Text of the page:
What is a constructive approach?
As mentioned above, creating as much certainty and predictability early enough in the process is of fundamental importance. The other important element is creating a planned forum for people to voice their concerns, opinions and ideas.
When I run these workshops for organizations the key is to to keep the participant numbers down to a size that encourages dialogue. If the group is too large and the group is highly negative then a constructive workshop can sour quickly. I have found that a good number is between 10 to 12 participants.
In order to put people into a constructive mode for dialogue I think it essential to prime peoples minds. I find the best way of doing this is to open each of my workshops by teaching people about about mindsets, about key-functions of the brain related to change, and about biased thinking. The insights gained from this introduction help people to gain real-time perspective of how their thinking is actually affecting them physically and psychologically. I can not stress how affective I have found this to be when helping organizations acclimatize to the idea and the reality of moving offices. This part is key in putting people into a mind state that is objective, reflective and decisive.
In the second part of the workshop I find the following are some of the key areas that need to be addressed:
- how to engage people and hold conversations?
- what should we be aware of regarding our surroundings?
- how should we define phone etiquette in the office environment?
- what should we be aware of regarding focus rooms, meeting rooms, and social areas?
As mundane as these topics may seem it is actually here that create many of the flash-points of discontent and frustration with working in an open landscape. Under each of these areas it is important to ask a wide range of questions to capture a spectrum of thoughts and opinions.. The quality of the questions will determine the quality of the answers and of the quality of the discussion that follows.
What are the end-points?
I think there are 2 overall end-points that should be achieved. The first, as has already been discussed, is the fact that there are dedicated workshops where people can voice and share their opinions, concerns and solutions.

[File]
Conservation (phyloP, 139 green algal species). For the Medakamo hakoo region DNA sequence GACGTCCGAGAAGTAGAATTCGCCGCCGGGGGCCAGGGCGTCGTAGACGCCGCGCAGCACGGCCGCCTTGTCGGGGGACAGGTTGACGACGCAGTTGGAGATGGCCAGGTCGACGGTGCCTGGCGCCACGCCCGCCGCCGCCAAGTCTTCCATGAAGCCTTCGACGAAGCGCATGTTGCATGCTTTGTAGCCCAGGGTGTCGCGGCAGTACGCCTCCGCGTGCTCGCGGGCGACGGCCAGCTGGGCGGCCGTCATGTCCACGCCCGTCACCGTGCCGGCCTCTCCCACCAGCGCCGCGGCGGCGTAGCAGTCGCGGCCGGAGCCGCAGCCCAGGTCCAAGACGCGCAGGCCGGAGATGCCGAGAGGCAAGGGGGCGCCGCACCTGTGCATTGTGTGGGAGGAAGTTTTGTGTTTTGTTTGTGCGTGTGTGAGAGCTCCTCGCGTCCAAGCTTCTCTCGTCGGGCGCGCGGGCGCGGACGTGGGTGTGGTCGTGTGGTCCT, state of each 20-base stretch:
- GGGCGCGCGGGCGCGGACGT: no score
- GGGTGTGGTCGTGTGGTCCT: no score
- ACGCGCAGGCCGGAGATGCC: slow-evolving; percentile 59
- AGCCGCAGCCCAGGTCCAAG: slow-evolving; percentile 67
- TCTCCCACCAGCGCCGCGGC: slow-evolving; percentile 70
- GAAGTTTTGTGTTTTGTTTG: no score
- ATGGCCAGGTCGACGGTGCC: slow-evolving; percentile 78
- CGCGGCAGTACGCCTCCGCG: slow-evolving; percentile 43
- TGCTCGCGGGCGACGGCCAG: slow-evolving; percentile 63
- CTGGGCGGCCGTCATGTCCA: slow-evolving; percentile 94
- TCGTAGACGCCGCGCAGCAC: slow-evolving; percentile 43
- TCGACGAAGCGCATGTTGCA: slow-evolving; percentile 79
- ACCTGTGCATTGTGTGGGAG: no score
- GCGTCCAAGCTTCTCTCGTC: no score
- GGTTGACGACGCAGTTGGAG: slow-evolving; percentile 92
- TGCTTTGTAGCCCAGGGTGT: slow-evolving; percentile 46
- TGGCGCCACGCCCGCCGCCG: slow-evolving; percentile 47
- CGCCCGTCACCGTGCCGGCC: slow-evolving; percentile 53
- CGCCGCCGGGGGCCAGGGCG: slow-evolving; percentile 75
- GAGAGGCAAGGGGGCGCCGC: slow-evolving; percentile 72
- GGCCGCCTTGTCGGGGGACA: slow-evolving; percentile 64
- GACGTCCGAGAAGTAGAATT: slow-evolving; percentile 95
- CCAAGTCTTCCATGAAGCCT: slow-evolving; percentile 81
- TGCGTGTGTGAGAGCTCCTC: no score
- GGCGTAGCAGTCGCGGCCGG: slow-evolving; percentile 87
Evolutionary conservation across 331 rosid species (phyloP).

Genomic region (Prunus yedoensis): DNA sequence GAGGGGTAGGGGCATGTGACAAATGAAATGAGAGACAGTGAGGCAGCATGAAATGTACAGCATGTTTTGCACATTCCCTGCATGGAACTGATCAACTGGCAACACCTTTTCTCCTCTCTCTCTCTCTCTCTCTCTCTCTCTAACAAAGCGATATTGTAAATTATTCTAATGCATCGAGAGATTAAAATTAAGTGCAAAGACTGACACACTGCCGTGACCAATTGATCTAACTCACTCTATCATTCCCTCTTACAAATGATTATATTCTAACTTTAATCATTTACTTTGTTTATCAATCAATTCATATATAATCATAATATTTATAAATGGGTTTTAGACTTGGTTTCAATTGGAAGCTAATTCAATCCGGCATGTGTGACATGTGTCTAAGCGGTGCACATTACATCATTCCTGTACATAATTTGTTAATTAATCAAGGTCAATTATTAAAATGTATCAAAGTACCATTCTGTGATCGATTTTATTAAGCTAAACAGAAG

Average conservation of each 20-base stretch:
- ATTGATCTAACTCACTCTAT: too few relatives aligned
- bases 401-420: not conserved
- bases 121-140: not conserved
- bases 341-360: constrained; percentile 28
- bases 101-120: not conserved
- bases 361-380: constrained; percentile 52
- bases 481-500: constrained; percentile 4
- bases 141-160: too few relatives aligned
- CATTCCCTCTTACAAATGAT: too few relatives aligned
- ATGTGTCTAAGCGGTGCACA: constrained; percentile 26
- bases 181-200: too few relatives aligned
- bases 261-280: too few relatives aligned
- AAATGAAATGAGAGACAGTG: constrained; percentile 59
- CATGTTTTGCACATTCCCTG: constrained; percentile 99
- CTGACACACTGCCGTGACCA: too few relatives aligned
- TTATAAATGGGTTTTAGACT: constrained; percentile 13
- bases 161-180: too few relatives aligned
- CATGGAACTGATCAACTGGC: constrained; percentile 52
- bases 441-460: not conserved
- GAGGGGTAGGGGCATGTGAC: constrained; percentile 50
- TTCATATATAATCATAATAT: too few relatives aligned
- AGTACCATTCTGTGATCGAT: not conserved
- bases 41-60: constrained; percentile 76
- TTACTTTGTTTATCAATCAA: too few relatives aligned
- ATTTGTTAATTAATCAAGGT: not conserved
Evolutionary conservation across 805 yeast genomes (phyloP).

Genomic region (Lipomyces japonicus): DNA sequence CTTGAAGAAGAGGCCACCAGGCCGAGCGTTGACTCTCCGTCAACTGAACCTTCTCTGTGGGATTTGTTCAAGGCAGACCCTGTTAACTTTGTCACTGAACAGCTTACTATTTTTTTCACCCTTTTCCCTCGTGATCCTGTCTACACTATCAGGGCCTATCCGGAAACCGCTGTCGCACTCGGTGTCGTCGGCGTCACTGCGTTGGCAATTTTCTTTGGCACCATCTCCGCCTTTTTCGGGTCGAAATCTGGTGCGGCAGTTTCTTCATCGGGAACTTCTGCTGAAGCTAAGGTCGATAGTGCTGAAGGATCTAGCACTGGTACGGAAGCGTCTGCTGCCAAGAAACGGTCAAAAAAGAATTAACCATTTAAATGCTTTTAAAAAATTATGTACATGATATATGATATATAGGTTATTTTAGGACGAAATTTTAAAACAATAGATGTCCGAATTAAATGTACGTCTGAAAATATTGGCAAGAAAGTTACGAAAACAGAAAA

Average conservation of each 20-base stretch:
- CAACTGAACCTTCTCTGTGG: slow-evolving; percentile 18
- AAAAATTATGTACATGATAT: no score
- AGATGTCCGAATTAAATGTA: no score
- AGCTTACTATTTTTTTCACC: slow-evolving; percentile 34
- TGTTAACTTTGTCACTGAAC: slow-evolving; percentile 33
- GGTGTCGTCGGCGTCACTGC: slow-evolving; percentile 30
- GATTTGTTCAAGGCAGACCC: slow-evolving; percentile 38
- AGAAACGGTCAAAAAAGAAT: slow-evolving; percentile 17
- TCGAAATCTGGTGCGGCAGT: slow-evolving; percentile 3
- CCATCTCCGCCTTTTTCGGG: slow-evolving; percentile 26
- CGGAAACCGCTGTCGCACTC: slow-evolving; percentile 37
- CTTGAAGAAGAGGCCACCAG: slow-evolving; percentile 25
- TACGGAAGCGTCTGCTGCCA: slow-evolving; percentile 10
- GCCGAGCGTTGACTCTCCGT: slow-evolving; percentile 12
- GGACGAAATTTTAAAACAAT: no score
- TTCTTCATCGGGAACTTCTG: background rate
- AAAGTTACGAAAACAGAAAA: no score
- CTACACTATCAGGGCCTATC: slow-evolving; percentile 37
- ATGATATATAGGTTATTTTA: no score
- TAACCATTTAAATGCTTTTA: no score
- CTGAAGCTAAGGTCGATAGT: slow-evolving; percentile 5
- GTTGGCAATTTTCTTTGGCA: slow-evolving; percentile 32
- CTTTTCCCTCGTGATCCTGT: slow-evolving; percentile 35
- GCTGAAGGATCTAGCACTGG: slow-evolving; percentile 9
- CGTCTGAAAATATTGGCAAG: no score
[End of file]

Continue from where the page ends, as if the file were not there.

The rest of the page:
Simply getting people to constructively discuss an issue where you examine both the advantages and disadvantages leaves a majority of the people more positive about a move. People get the opportunity to have many of their questions answered and to have many of their knowledge-gaps filled. It is this increase in certainty and predictability that puts people into a more constructive state of mind.
The second outcome of the workshop is to compile a list of recommendations to create a code of conduct. This is simply document of suggested practices to encourage and remind people of behaviour that is conducive to an open-plan office. Creating such a list allows people to feel a sense of control and influence. This is so essential since many times such a move is perceived as something that is forced on them and beyond their control.
These are only my experiences working with a number of companies that have made a move to an open-plan solution. Of course there are a few other issues that need to be addressed, but the core fundamentals mentioned above are important to build into any process.
In the end
I truly believe the owners of change need to take an active and engaged role in preparing people for a big move. They need to design a forum or a series of forums where the people who will be affected have a chance to voice their thoughts and concerns as a group.
From my experience, if the forum is structured and well-balanced and people learn something about themselves, their brains, and they're thinking it can lead to a very constructive dialogue.
In a future blog entry, I will share with you the process I follow-up with companies 6 to 12 months after they have made the move. The post-occupancy process is a key element to getting people to acclimatize.